The Story of Main Street Yoga, part 7 (end)

Shiva Rea, the famous Vinyasa yoga teacher is reputed to have said when someone complimented her teaching, “I am just the river guide. The real teacher is the river.”

After my first year of teaching full-time it became clear that I needed to explore more of the river.  My students seemed happy enough with my “guiding” but if I was to keep them interested and coming back for more, I needed to grow as a teacher.

So I enrolled in the 500 Hour Advanced Teacher Training at Kripalu and finished the modules the next year.  As a Professional Yoga Teacher, I now knew a lot more of the river, and even though most of my students weren’t ready to “shoot the rapids,” I could guide them safely through, if they ever wanted to go for it.

The studio started to take off the second year.  I was now consistently making the rent and people were “hearing about me” through their friends.  But the “tipping point” came in April of 2008.  I had read about a big studio in NYC doing a “Yoga Challenge” for 30 days.  The idea was to challenge students to practice every day for a month so they could see how a consistent daily practice could transform their lives. I thought, “What the hell.”

So in April of 2008 I did “Thirty Days for Thirty Dollars.”  I challenged my students, and anyone else in the community, to shoot for a month of yoga, or at least to coming more than their typical once-a-week. Just to see what would happen.

Over 60 people signed up.  I taught 3 classes a day, 7 days a week.  It was mad-crazy. People who had never stepped on a yoga mat signed up, as well as people who had been practicing for years. They came at 6 in the morning and at 5:30 after work and there was even an overflow crowd at 7.  Classes were packed. There was a lot of BIG ENERGY in that room.  Lots of powerful “Oms” and big Audible Sighs.

I remember one day in particular, about halfway through the month, coming into class and everyone was all happy and chatty and it took a while to settle them in, help them drop into the practice.  But once they were into it, it was magic.  I felt it, and more importantly they felt it.

And as the class proceded, this magical “something”  kept growing and building, breath after breath, pose after pose, until savasana, and even after savasana.

Before they all left, I said,”Man, It feels like a real yoga community in here today.”  And Sarah, in the front row said, “Ya think??”  And everyone laughed, and then, (get this) they applauded.  Not me. No. They applauded themselves, as a community. And that day everything shifted, everything jelled, everything came together.

Now I’m a few weeks away from the 3rd Annual Yoga Challenge at Main Street Yoga.  People keep emailing me, “Is it too early to sign up?”  And I keep emailing back, “Yeah, wait another week.”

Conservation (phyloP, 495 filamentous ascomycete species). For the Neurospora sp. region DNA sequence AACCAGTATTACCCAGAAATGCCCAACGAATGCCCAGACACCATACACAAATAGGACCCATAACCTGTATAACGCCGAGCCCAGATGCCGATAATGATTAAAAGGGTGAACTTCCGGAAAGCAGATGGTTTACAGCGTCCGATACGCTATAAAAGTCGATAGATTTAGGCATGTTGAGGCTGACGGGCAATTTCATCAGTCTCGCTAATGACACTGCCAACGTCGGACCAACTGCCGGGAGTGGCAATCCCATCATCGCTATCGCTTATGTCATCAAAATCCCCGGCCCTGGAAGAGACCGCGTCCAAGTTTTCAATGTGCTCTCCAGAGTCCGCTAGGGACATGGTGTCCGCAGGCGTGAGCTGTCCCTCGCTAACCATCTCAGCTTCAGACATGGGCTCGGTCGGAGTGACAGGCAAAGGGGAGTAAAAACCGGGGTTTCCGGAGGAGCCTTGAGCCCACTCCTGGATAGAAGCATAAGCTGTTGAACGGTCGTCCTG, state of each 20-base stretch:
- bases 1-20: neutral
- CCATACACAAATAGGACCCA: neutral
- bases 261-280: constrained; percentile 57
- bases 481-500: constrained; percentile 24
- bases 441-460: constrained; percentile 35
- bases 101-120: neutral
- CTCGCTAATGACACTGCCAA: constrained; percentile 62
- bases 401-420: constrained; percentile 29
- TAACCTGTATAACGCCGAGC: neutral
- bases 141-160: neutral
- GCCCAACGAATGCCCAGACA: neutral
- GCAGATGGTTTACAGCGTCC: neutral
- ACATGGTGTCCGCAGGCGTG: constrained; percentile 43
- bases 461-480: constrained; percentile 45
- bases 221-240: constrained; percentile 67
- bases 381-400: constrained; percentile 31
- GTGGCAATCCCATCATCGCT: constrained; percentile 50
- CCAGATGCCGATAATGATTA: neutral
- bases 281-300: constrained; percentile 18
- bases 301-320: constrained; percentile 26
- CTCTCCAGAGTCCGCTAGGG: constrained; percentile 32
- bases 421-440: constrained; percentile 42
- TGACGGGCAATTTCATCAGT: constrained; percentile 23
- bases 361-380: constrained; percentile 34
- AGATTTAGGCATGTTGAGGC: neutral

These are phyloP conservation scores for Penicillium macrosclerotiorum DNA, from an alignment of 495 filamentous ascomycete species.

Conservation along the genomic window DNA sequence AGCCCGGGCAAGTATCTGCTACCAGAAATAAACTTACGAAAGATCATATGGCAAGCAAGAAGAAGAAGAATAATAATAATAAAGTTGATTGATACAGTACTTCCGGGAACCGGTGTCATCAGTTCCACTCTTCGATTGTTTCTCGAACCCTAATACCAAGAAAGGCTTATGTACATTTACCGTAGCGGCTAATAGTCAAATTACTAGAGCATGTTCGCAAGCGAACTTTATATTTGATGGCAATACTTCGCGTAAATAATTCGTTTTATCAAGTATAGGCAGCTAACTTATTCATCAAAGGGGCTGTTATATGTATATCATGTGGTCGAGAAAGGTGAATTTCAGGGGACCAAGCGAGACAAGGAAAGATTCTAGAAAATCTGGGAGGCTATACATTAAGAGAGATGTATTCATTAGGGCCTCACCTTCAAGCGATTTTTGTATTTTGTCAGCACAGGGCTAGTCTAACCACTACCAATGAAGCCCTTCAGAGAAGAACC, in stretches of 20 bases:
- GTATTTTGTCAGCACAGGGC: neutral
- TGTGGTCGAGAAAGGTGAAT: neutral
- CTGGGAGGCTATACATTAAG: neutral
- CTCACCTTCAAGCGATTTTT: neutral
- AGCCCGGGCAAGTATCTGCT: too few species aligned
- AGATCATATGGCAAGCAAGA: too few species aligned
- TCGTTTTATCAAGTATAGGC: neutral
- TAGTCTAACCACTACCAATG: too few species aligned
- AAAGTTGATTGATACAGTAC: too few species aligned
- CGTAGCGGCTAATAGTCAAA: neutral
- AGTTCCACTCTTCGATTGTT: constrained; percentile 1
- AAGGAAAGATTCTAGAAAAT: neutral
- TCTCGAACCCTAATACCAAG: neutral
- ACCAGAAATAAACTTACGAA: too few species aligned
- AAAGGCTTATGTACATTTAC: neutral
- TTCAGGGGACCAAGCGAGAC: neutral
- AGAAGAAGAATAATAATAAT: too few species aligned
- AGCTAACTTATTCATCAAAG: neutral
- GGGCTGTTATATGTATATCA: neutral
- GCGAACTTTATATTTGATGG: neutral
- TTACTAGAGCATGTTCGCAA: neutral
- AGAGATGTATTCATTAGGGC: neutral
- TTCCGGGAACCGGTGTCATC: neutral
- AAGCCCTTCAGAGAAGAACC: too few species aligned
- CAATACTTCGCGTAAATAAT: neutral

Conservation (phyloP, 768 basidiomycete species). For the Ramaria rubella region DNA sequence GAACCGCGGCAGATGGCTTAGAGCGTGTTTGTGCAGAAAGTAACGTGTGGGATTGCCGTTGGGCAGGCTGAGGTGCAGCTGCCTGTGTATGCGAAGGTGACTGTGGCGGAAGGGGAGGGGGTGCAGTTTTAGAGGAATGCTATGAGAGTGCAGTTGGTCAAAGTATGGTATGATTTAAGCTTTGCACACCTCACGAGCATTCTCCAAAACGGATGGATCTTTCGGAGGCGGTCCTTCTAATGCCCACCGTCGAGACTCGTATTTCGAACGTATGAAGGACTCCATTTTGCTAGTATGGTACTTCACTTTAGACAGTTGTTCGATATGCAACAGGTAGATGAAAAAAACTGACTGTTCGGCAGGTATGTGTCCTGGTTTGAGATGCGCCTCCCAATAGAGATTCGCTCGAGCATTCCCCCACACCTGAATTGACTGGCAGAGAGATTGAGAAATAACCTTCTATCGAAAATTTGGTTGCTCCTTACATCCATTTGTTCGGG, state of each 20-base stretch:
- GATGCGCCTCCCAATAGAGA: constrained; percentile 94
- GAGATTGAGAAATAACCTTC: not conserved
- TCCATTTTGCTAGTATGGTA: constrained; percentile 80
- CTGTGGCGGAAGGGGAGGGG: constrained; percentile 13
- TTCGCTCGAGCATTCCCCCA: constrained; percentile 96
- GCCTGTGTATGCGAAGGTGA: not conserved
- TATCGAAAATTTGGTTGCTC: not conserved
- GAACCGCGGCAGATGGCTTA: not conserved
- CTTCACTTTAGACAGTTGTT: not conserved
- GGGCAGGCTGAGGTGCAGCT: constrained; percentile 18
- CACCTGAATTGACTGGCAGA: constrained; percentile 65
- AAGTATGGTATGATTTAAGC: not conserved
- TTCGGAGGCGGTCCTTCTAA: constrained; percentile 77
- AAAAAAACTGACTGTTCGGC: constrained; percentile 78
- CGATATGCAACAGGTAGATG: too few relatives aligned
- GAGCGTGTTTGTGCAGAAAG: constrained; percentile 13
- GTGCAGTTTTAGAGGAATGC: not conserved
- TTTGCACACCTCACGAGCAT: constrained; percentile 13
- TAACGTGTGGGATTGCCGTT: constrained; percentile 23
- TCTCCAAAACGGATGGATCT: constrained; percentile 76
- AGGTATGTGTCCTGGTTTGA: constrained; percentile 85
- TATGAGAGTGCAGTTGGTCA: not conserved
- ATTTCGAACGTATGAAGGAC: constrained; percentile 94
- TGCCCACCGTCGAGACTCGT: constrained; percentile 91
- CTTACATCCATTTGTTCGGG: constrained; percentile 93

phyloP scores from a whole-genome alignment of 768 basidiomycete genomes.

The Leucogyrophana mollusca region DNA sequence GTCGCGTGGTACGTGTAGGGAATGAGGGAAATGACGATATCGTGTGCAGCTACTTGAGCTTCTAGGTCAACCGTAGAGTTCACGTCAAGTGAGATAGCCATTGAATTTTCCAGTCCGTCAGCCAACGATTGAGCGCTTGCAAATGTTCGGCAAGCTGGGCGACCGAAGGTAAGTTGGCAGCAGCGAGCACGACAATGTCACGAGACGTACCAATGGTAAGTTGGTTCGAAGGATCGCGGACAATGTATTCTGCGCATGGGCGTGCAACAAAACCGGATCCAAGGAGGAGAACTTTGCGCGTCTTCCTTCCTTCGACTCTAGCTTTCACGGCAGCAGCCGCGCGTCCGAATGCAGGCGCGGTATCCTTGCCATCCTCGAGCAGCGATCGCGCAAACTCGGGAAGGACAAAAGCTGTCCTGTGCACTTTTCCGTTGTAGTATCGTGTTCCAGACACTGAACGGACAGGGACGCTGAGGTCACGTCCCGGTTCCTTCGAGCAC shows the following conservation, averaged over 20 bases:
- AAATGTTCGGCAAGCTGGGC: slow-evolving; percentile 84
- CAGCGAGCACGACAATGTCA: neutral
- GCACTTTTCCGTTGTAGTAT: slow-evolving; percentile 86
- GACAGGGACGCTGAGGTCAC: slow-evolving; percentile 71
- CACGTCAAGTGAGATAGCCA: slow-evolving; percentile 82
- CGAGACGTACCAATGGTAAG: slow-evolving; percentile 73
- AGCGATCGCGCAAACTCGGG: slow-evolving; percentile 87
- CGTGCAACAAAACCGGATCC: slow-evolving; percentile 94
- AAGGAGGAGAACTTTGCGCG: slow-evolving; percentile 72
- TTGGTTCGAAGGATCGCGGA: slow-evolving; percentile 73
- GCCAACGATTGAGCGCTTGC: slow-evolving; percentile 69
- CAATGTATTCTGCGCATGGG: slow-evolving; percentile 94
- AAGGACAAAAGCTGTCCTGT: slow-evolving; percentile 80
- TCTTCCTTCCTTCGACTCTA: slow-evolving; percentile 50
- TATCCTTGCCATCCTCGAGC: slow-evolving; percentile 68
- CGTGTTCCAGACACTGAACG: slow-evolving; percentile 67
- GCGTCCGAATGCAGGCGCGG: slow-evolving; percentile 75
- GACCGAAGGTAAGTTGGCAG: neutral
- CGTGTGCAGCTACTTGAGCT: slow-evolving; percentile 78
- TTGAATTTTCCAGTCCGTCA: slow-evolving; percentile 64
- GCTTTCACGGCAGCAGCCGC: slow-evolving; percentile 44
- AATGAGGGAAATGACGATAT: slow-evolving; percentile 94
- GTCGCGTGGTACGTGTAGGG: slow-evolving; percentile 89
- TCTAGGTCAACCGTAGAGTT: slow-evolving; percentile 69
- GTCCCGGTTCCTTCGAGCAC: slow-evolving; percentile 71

As for me, I am still learning about this river and all its currents and twists and turns, with Yoganand, my first teacher.  I am making my way through his Pranakriya Yoga Teacher Training one class at a time, and I’m in no rush, because I know the slower you go, the more you see.

There is a yoga sutra that, loosely translated, says, “Pick one way and follow it.  Don’t keep changing teachers and directions.  Follow a path all the way to the end, even if sometimes it feels like you’re going the wrong way.” I’ve decided that Yoganand’s way is the way I want to go.  He’s a master. There is absolutely no question in my mind.

Now, one more time, let’s take a look at the building where all this magic takes place:See those 5 windows on the second floor?  The big one in the middle flanked by the 2 narrower ones on each side?  That’s all Main Street Yoga now.  In May of last year I added another room to my lease. I made a “Yoga Lounge” out of it, a hang-out for my peeps.  They can sit and have tea there and talk before or after class.  They can meet each other informally throughout the day there.  It’s a homey room with chairs and plants and magazines and books.

Main Street Yoga is growing.  I am growing.  I am still learning the ways of the river and how to guide people safely through the swells and the eddies of their bodies, their minds, and their emotions.

I am still not making that “living wage” I was all obsessed with 6 years ago when I first set out on this journey, but I am making one hell of a life.

4 thoughts on “The Story of Main Street Yoga, part 7 (end)

  1. Thank you, thank you, thank you! I am so grateful for what you have given us. Didn’t Siddhartha make a living taking people across the river? Well, you are one hell of great river guide! I’m so happy you made your dream come true.


  2. Kath,
    I just read the complete “Main Street Yoga” story. I loved learning about your journey……..very inspirational. Gives hope to those of us still looking for our “calling.” What an incredible writer (and even more incredible yoga teacher) you are!


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